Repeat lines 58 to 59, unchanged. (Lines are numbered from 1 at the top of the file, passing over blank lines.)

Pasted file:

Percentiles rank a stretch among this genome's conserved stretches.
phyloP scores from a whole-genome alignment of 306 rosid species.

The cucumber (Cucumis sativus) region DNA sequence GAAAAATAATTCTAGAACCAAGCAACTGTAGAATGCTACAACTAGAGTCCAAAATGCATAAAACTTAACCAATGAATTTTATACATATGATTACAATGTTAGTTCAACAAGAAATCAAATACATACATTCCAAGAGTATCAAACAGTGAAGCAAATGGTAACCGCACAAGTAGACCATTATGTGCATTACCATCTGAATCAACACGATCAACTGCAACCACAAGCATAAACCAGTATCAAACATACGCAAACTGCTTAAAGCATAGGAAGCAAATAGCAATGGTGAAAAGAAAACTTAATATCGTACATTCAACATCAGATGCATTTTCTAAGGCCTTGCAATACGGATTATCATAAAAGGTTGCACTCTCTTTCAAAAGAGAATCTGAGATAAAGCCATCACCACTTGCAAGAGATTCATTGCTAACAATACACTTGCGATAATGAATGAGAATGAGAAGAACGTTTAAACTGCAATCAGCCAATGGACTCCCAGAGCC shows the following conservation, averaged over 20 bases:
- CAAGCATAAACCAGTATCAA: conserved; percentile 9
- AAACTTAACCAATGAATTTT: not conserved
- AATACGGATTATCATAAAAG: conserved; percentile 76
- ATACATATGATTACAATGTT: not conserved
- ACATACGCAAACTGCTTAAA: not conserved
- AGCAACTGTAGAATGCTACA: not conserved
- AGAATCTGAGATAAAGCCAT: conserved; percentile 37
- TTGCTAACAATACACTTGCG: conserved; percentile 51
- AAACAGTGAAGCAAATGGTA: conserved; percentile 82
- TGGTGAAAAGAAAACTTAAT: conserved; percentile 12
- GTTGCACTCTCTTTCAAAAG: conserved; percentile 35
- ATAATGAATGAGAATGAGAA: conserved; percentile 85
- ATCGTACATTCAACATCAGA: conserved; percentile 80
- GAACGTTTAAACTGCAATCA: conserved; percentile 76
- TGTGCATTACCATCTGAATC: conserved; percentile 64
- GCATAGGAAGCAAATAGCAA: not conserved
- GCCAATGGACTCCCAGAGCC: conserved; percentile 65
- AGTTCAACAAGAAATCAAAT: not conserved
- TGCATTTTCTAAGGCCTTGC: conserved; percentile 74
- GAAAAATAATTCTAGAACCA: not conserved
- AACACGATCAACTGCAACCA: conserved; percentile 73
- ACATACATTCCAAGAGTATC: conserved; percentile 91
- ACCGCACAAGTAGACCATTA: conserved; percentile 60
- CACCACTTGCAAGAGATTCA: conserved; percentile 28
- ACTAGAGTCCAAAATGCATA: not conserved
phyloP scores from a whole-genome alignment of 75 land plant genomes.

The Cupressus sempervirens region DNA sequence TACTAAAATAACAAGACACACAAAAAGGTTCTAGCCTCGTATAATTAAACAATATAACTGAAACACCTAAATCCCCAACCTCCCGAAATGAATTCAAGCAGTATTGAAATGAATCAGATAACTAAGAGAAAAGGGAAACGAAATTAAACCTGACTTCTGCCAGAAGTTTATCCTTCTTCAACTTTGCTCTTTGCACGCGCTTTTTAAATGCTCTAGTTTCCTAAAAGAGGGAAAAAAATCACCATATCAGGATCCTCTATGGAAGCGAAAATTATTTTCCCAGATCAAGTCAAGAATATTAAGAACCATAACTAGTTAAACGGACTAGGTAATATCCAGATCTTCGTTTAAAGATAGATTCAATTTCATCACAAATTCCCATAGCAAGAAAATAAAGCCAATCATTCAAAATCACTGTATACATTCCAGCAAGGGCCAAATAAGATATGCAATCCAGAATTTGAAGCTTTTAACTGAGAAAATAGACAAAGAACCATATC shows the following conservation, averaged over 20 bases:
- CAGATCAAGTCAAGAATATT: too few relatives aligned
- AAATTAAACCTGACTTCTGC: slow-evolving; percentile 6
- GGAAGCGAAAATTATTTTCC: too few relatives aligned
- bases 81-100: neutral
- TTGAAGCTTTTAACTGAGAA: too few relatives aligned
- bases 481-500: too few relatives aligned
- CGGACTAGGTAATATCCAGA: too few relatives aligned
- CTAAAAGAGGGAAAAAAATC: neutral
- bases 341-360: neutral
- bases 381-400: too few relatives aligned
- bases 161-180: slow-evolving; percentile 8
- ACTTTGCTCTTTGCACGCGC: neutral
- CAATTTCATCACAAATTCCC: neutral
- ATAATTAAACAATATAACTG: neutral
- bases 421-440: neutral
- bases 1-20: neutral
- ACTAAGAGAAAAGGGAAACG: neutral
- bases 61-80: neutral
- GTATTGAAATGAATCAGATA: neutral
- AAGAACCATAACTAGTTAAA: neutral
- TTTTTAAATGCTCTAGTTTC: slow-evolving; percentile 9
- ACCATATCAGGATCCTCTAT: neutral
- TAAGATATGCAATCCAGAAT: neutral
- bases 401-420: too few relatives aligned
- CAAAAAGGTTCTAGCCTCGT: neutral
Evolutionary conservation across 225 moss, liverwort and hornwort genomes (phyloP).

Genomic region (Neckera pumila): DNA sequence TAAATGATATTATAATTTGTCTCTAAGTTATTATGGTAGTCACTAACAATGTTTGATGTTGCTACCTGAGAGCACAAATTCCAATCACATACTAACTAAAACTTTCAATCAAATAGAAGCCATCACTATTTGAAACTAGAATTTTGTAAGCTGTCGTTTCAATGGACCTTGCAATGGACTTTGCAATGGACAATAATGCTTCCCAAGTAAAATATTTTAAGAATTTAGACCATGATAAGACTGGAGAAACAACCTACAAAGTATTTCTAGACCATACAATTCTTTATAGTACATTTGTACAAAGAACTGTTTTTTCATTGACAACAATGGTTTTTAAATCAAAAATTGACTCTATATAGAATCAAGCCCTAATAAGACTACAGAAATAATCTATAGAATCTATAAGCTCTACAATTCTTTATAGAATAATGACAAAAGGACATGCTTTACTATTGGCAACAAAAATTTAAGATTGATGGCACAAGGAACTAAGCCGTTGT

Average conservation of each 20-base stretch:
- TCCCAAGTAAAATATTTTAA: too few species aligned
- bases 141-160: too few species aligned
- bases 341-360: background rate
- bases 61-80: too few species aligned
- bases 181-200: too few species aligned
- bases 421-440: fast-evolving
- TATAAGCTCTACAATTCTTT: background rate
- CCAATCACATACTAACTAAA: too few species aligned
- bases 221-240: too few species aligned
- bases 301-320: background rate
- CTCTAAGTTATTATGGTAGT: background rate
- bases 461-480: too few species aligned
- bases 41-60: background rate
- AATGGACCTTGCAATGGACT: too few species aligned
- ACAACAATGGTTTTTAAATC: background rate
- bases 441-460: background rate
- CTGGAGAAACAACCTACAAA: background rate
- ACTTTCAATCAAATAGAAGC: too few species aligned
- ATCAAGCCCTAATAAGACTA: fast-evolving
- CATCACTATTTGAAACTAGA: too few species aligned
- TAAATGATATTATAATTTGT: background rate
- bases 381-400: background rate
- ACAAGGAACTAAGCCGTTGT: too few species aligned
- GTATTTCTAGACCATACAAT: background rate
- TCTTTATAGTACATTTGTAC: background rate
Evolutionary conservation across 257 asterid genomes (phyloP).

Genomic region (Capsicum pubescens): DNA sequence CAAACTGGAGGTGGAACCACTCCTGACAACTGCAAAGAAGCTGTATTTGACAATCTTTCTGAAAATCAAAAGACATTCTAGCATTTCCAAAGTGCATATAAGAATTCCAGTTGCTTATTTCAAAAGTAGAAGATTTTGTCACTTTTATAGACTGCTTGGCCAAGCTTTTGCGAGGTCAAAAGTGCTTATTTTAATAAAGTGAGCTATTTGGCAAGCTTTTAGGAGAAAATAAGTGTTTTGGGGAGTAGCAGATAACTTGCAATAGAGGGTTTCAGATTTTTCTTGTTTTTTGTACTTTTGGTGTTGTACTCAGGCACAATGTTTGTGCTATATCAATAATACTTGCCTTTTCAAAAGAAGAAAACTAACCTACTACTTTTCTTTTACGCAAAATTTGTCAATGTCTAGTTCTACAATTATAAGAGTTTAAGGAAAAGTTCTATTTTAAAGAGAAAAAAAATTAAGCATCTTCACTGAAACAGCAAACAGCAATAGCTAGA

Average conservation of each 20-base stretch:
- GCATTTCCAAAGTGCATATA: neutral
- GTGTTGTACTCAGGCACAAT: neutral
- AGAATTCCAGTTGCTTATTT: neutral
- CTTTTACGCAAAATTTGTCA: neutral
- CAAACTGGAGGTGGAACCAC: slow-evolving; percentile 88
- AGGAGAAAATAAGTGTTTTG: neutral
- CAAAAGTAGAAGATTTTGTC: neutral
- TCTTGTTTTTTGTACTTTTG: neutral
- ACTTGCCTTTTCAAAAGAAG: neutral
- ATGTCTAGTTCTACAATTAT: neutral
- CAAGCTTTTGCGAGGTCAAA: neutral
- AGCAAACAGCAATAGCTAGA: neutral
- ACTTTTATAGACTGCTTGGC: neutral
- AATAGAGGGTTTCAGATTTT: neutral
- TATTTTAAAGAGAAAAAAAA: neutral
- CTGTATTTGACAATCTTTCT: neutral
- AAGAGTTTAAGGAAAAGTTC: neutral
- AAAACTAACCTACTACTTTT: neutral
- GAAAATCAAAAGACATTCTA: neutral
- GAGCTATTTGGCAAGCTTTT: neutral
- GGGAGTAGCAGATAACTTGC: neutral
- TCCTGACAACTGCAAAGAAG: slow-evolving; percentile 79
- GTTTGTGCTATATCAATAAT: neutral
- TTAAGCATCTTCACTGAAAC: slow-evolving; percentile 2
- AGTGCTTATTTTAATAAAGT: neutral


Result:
Average conservation of each 20-base stretch:
- TCCCAAGTAAAATATTTTAA: too few species aligned